Friday, August 18, 2006

A Chat with Bill Richardson

I had a chance to talk briefly with Bill Richardson on the phone today during his visit to Wisconsin.

Richardson's resume is nothing less than outstanding. Here's a guy who served in Congress for 15 years, as US Ambassador to the UN, as US Energy Secretary, as a diplomatic envoy to places like Iraq and North Korea, and as governor in a state that went to Bush in 2004. He was also rumored to be on the short-list for VP in 2000 and 2004.

And -- to top it all off -- he can manage to get Bill O'Reilly to refer to him as "an honest guy."

Richardson has a reputation for being a very personable guy, and based on what I could tell over the phone, he is. He's very smooth with the talking points -- I imagine he's excellent on the stump, but even better face-to-face.

In our 7-8 minute conversation, we mostly discussed economic policy and energy policy, but we also delved quite a bit into Democratic politics in relation to the midterms and the 2008 presidential election.

I won't get much into the details here because those can probably be found in just about every interview Richardson gives these days and on his website.

What I want to discuss a bit more in this post is Richardson's vision. Although often characterized as centrist, my brief talk with Richardson gave me the impression he's really a populist at heart.

Richardson's a broad thinker, but also practical. For instance, on the issue of immigration, he sees it as a discussion about the "national spirit" of the country as opposed to merely an issue of compassion, economics, or law enforcement. While the outcome needs to take into consideration those finer points, it will also help shape the sense of the US as a nation, and that recognition is essential if we're going to find a fair resolution to the issue that can stand the test of time.

But where Richardson's populism really shines through is when he discusses the strategy for Democratic electoral success. Richardson sees the individual states as the best place to ground Democratic policies not only because it's strategically wise, but also because he rightly sees the states as the best place for public policy innovation.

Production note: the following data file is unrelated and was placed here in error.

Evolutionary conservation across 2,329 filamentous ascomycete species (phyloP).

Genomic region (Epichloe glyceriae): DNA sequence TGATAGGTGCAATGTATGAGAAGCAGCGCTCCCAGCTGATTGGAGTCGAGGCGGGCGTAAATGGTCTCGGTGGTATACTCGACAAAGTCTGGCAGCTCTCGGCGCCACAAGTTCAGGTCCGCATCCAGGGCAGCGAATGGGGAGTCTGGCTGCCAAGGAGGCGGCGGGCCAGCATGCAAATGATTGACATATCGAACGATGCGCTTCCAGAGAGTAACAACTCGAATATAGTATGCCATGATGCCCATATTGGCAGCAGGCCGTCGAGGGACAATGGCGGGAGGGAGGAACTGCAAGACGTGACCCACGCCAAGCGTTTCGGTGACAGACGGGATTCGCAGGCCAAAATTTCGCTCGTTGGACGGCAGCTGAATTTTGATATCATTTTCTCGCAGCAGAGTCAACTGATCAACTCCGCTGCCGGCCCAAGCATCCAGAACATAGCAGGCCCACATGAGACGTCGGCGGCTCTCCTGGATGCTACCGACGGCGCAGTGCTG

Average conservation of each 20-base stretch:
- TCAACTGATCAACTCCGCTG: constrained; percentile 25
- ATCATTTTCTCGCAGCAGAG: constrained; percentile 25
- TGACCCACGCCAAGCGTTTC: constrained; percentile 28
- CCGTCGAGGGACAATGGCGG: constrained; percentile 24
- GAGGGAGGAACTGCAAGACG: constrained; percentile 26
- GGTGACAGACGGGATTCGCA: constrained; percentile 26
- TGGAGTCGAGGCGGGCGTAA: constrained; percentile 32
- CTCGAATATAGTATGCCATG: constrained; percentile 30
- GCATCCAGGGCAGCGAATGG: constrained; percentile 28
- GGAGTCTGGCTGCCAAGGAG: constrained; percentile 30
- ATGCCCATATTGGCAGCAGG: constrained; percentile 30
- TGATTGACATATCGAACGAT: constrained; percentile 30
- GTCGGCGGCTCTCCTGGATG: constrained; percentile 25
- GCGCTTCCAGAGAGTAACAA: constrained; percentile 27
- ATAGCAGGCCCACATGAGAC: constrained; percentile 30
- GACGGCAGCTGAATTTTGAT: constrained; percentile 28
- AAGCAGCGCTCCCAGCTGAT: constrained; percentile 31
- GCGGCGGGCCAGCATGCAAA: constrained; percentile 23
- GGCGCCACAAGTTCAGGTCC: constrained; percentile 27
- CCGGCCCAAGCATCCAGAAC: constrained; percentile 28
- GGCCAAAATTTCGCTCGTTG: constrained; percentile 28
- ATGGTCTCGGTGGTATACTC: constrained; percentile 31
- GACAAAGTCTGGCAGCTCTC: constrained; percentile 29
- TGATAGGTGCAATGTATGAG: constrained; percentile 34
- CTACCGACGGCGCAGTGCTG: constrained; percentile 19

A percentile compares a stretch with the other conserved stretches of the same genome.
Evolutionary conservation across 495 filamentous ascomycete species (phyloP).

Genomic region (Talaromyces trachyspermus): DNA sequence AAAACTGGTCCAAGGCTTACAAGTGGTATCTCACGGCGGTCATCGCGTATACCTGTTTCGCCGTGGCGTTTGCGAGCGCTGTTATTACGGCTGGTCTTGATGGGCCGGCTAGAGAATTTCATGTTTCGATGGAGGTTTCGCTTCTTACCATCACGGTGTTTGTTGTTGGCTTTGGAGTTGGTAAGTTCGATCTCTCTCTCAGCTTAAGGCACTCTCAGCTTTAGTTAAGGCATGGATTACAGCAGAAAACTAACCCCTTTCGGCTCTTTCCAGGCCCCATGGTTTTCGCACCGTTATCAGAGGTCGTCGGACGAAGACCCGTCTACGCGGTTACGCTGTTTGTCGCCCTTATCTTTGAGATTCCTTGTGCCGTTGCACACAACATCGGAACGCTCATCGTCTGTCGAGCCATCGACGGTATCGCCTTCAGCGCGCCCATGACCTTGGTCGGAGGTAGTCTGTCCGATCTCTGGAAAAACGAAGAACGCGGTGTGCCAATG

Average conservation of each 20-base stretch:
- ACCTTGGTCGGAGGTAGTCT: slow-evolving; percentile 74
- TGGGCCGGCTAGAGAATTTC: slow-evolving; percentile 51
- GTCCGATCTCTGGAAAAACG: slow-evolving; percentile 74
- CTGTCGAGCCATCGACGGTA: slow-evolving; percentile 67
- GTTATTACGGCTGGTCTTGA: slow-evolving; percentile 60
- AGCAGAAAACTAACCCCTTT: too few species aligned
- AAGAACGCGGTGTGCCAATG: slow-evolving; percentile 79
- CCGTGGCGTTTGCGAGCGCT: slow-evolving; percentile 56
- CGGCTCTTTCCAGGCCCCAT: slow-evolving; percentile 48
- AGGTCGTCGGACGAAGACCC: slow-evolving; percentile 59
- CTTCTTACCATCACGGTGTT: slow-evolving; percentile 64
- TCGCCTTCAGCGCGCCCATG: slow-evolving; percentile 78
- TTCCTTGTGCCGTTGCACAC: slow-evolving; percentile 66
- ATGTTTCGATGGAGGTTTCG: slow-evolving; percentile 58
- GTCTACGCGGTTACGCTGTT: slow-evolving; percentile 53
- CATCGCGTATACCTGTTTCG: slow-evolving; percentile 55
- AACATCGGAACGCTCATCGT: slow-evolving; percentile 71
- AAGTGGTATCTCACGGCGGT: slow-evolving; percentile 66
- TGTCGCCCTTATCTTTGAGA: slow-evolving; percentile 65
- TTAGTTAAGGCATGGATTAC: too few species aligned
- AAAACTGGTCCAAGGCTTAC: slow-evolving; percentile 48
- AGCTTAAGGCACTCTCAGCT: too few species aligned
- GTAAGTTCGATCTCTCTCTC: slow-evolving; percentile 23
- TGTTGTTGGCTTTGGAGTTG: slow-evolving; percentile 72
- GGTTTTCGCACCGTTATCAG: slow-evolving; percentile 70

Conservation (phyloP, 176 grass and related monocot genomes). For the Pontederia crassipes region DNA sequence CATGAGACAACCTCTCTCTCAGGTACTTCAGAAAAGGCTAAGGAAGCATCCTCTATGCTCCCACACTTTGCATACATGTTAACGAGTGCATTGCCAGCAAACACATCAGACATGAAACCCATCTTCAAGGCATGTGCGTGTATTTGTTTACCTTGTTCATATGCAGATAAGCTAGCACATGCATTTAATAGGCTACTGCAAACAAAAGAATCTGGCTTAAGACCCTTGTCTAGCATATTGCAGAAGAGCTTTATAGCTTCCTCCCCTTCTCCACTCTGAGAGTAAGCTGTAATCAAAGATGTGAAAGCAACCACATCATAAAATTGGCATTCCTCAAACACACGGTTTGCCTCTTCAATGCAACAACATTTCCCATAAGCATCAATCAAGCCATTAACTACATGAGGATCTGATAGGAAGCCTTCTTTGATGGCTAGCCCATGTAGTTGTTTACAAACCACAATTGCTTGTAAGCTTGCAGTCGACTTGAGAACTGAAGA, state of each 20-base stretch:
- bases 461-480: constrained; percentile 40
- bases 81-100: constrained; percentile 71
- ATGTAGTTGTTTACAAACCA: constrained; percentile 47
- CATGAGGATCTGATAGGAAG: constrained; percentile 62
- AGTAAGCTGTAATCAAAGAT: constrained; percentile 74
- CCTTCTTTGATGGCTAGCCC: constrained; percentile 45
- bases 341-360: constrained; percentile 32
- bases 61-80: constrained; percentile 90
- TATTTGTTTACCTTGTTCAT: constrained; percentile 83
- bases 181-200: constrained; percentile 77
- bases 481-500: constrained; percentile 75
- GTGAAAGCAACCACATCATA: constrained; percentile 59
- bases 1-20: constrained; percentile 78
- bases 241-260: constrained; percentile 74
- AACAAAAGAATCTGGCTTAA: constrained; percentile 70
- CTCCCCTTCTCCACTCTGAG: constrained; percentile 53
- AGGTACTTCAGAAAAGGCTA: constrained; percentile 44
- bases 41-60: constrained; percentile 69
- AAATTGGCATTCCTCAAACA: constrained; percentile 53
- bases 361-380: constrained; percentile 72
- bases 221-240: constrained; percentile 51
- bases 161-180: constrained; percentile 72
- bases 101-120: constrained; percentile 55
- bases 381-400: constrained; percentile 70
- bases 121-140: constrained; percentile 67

While we have a federal government that's dominated by the GOP, twenty-two states around the country currently boast Dems in the executive office and Richardson -- as chairman of the Democratic Governors Association -- thinks that number is going to increase after November.

These twenty-two states have made impressive strides on Dem issues like stem cell research, renewable energy investments, and public finance reform. And it's these state-tested issues that can be culled together on the national level to formulate a Dem platform heading into the next two elections, as Richardson says, to make the Democratic Party "the party of innovation" and, ultimately, economic growth and competitiveness.

Richardson correctly notes that the Dems can't simply run against Bush -- they need to have an enticing and solid platform of their own, and one that, as he describes it, should be both "optimistic and patriotic."

Another strength that Richardson boasts is his foreign policy expertise. He's served as US Ambassador to the UN under Clinton, and he's also served the country in diplomatic situations on more than one occasion -- most recently in North Korea last October.

And he works this foreign policy angle in beautifully with his expertise on energy (he also served as Energy Secretary under Clinton) to posit some polished talking points on the need for energy independence in order to strengthen national security.

Richardson isn't officially announcing any plans for 2008 until after he wins reelection as New Mexico's governor this November (and the polls show that he will win), but most experts would be shocked if he didn't run. He's got the personality, the resume, and -- from what I can tell -- the message to do it.

I certainly wouldn't mind seeing him on the ticket in 2008 -- and I have a feeling the GOP would.


Anonymous Anonymous said...

This comment has been removed by a blog administrator.

August 18, 2006  
Blogger Seth Zlotocha said...


This is an adult swim -- you're going to need to come back to the pool later when you have something constructive to contribute.

August 19, 2006  

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